Stop the numbers game
by Philip Bowring
SCMP October 4, 2004
Statistics lie. So do government officials.
Take the statistics. Do you sincerely believe the Hong Kong economic growth
data? I do not. As for officials, they appear to deliberately misrepresent
data used to justify cuts in payments for the neediest.
I have mentioned this gross domestic product issue before, but will
go on doing so until I get a satisfactory explanation of why, year
in year out, the actual GDP numbers - that is, those in terms of
the Hong Kong dollars in your pocket - are so different from the
government's "real GDP" boasts.
Take the latest numbers for the second quarter of this year, which
claim 12-per-cent year-on-year growth, bringing the half-year increase
to 9.5 per cent. It sounds impressive. But look more closely and you
will see that the increase in actual dollars for the half-year was
just 5.7 per cent.
The official figure is inflated by the government's GDP deflator,
which purports to adjust the number for inflation, showing that prices
for the economy as a whole were 3.4 per cent lower in the first half
of this year than a year earlier. Any half-wit knows this is not true.
The composite consumer price index (CPI) was just 1.3 per cent lower
for the period, and the import prices were actually 1.9 per cent higher.
Hong Kong consistently manages to claim rising levels of growth. The
phenomenon has become so persistent that some might conclude the figures
are being manipulated. To maintain credibility, the method of calculation
needs fundamental revision to make it more realistic. Last year's big
fall in the deflator was actually blamed on a decline in the terms
of trade - that is, the prices of imported goods were rising while
those of exports were not. This was indeed a perverse result.
Between 1998 and the middle of this year, the sum of annual changes
in the deflator has fallen by a cumulative 24 per cent. By contrast,
the annual average CPI has fallen by just 12.9 per cent over the same
period, and the import price index by 12.5 per cent. In the same period,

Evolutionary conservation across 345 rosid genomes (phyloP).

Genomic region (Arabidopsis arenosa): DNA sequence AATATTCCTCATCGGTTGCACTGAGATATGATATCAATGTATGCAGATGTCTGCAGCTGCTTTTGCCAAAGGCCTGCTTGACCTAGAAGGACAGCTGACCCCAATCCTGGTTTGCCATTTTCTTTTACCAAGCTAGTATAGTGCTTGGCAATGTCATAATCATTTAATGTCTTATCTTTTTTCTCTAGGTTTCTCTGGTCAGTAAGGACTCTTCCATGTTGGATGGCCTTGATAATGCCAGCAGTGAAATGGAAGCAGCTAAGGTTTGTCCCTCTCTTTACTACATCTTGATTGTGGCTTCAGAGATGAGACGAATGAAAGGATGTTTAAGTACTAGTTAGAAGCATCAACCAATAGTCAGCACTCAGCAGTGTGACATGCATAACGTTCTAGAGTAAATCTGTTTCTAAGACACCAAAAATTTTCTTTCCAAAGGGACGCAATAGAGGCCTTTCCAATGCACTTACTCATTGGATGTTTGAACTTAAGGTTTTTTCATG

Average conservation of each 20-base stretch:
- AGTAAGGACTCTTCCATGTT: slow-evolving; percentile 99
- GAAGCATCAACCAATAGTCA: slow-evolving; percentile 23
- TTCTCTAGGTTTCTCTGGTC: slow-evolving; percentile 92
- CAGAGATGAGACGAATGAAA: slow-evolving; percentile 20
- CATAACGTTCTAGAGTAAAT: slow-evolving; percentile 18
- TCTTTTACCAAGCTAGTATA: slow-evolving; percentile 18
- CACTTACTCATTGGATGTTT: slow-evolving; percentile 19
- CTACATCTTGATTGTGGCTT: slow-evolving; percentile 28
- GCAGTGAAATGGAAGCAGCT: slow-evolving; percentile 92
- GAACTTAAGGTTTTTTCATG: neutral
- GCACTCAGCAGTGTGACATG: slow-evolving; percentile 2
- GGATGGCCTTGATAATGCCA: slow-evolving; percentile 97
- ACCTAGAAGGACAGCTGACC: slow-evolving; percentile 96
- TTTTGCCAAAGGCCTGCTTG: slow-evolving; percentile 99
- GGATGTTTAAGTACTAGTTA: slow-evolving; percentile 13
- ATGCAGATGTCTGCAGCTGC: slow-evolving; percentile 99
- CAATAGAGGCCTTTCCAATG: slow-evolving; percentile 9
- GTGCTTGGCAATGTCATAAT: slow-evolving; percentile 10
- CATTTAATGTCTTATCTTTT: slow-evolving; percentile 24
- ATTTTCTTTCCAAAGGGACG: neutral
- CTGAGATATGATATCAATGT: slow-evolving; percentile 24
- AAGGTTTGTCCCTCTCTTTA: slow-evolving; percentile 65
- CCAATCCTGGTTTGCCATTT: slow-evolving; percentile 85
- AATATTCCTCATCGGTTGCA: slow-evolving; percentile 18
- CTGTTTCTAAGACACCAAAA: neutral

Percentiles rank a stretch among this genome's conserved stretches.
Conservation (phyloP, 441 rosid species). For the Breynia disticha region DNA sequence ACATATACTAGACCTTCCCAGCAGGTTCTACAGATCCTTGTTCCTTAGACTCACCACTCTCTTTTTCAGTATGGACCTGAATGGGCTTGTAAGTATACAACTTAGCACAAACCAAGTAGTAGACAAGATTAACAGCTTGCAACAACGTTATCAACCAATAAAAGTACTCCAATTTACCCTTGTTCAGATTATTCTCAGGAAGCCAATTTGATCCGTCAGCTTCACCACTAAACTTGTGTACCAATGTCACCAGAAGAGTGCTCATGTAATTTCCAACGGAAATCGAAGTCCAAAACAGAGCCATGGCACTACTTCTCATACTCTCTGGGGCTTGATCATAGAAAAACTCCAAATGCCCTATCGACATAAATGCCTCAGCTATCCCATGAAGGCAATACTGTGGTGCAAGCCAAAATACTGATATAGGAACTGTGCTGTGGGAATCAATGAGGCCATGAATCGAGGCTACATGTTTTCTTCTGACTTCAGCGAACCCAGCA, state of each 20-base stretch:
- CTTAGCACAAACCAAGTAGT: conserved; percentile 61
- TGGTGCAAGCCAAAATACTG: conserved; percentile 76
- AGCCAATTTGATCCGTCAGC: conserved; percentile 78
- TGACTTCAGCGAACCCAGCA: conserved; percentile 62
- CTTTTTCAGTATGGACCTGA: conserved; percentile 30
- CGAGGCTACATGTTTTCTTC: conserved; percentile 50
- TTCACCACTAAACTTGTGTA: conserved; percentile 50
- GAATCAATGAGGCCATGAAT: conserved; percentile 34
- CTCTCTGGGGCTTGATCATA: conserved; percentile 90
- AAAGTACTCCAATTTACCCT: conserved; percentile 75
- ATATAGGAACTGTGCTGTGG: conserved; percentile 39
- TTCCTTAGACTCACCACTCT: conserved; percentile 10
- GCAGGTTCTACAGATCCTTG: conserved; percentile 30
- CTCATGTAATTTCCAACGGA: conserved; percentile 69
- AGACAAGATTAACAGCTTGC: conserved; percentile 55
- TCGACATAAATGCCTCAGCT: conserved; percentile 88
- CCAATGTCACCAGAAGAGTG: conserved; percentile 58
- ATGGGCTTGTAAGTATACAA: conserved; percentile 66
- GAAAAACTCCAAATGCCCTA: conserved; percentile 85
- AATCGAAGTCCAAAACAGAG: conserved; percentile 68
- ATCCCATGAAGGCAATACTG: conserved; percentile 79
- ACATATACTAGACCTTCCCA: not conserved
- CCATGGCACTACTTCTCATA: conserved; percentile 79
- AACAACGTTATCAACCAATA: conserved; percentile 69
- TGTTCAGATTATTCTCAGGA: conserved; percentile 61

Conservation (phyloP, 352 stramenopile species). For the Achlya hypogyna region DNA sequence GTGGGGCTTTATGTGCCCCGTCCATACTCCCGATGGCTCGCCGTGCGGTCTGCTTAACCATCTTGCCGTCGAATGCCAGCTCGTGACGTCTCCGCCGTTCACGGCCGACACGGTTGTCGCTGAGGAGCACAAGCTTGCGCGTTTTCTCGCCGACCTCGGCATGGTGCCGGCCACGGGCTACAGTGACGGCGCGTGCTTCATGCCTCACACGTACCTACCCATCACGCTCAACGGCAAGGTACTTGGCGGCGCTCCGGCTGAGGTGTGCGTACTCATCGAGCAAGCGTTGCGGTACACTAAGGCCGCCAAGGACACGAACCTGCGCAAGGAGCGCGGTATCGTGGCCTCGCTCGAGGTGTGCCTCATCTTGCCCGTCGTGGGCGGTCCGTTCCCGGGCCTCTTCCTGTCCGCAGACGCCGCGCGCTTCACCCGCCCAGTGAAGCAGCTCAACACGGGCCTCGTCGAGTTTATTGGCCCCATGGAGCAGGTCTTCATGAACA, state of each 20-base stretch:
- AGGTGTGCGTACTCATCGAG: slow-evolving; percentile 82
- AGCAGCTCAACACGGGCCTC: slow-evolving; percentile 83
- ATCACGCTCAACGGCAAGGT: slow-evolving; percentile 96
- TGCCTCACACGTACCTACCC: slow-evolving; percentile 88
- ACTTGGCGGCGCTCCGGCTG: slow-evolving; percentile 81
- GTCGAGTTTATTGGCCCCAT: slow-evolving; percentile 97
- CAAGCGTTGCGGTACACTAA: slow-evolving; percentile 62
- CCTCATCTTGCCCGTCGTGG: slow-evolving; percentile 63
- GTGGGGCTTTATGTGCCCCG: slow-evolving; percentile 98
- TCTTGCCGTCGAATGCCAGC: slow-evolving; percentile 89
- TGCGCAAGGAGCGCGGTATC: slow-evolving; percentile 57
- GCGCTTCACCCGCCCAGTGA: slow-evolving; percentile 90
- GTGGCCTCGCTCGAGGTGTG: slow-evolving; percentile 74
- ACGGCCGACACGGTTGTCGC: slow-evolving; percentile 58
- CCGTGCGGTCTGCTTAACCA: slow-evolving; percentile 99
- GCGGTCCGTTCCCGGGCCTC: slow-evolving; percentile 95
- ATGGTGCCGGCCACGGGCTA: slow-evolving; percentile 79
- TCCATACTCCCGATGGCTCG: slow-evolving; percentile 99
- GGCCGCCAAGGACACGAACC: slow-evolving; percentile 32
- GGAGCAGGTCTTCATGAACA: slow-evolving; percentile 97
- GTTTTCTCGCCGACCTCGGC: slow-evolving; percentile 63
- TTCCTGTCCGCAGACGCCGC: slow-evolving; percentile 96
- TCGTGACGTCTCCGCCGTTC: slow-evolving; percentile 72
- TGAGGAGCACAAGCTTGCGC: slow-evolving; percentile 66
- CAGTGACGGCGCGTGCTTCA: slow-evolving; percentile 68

wage rates have fallen by about 2 per cent and producer prices for
manufacturers by around 8 per cent.
The nonsense of the deflator allows the government to claim the economy
has expanded by about 18 per cent overall and by 14 per cent in per
capita terms since 1997, even though in current price terms it is still
below the handover level.
Some statistics lie. But others lie about statistics. Look at the
Social Welfare Department's defence of its cut in social security assistance
for the elderly, disabled, sick and unemployed. Mean enough in itself,
this was followed by a barrage of misinformation. Most recently there
was an attempt to rebut the assertion by Jake van der Kamp in this
newspaper that the cuts were much greater than the fall in the cost
of living index for social security recipients. Officials claimed that
before the cuts, payments had been increased in anticipation of price
rises that did not materialise.
In March last year, I queried the government on the relationship between
the index and the payments. From the data provided by the department,
it was clear that the adjustments in 1997-1998 and 1998-1999 were in
response to cost-of-living rises that had already occurred. The price
index rose 6 per cent in 1995-1996 and 4.2 per cent in 1996-1997. The
government data showed no compensating payment adjustment for those
The overpaid senior bureaucrats have since shifted the base of comparison
forward, to make the claim that payments had moved ahead of the cost
of living, and because the adjustments anticipated - rather than followed
- price rises. All the official information I can find suggests this
was never true. Will Mr Tung call for an investigation and find the
truth? Or is accountability to the chief executive measured by provision
of politically convenient, rather than accurate, data?
The latest bit of misinformation is the government's claim last Thursday
of a huge reduction in the fiscal deficit. This was achieved mainly
by counting bond issues as "revenue"!
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